How a Fever, Sleepless Nights, & Obnoxious Kids Changed Me as a Mom Forever

After getting sick late Wednesday night, I spent the last part of the week in a fever-induced haze. Tired, rundown, haggard, vacillating between sweating and freezing, all while battling a suspicious fever that persisted with no other symptoms or ailments to warrant or explain its existence.

I did my damnedest to scrub the evil fever from my body on Saturday, preparing to spend the better part of the day at SeaWorld with my family for an event. The fever reared its ugly head and held me down a bit while there, keeping me from walking the park or partaking in our day as I normally would have, but I think the pool, fresh air, and seeing my friends with their families helped greatly. Miraculously later that night, the fever reducers wore off and my fever didn’t reoccur. It was gone, hallelujah!

busted lip momUnfortunately, I wasn’t able to celebrate my sudden wellness with a restful sleep of any kind that Saturday night. The baby flip-flopped ninja-style all night. I can honestly tell you she beat my @$$ because I have a fat/cut lip to prove it (she headed me). She nursenursenursed and flopped and kicked like it was the WWB match – World Wrestling Baby – complete with full nelson takedown and roundhouse kick to the head as her final blow. To say I woke up on Sunday like a zombie would be a gross understatement.

From being sick and not sleeping well in days, I can say I definitely didn’t handle the baby-wrestling fiasco well. I yelled. A lot. My husband attempted to come to my rescue numerous times, but ultimately he’s not the one breastfeeding and “in demand” all the time – I am. I always am. At one point he offered to take her, for the eleventy-billionth time, and I mumbled, “Just leave me alone.” I knew it hurt his feelings, and I was so tired at the time, I just didn’t care. I was an absolute mess.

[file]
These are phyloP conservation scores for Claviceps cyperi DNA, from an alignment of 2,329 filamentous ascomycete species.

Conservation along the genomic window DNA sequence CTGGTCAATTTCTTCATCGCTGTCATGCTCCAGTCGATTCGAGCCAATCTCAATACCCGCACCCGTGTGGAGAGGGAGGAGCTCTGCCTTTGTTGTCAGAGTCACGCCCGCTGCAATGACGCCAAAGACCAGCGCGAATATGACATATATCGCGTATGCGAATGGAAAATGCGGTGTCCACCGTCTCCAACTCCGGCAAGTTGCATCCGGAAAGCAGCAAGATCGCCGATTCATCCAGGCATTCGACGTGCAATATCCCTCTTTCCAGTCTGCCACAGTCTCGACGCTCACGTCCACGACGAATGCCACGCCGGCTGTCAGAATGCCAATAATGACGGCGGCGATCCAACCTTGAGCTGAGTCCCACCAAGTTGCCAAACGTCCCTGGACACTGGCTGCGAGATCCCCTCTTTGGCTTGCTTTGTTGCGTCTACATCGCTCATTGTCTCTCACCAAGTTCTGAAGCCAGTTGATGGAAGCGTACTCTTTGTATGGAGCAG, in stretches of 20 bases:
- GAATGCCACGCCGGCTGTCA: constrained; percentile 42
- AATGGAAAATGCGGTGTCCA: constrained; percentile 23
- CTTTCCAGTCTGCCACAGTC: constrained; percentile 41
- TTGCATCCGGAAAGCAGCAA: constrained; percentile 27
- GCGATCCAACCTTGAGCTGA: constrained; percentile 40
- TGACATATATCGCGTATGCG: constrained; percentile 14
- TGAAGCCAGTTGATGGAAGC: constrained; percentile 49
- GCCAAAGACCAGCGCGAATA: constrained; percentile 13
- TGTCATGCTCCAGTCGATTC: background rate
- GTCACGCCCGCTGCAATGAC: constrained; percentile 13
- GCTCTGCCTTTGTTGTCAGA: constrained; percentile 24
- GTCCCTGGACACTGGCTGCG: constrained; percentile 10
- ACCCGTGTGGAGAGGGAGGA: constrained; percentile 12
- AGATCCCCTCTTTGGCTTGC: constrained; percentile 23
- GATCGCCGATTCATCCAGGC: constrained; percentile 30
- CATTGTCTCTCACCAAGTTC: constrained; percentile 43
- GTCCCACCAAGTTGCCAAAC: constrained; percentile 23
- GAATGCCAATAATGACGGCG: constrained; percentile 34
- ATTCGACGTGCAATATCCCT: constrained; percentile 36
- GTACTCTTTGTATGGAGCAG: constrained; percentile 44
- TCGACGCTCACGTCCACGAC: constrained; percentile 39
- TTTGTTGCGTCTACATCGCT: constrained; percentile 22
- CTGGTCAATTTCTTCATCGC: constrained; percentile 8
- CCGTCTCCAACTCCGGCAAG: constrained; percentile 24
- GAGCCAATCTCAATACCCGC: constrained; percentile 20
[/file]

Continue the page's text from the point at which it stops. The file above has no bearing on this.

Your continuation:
This baby has proven to be a difficult one – the most difficult one. She demands so much more of my time and energy, so much more focus on her than the others ever did. My other babies simply slipped into our family seamlessly, as though they’d always been there, knowing just what to do. I can’t explain it, but extended family, neighbors, and close friends of our family around at those times in the past can attest.

baby v at seaworld

Baby V is horribly afraid of sand, it seems.

Baby V has been markedly different from the get-go, and it’s been a difficult challenge attempting to grasp what makes her tick, and how to alter the way I mother to amply take care of her along with my other kids. No, challenge isn’t a strong enough word, but I fail to find one that aptly fits. Struggle? Battle? Assault? I don’t know.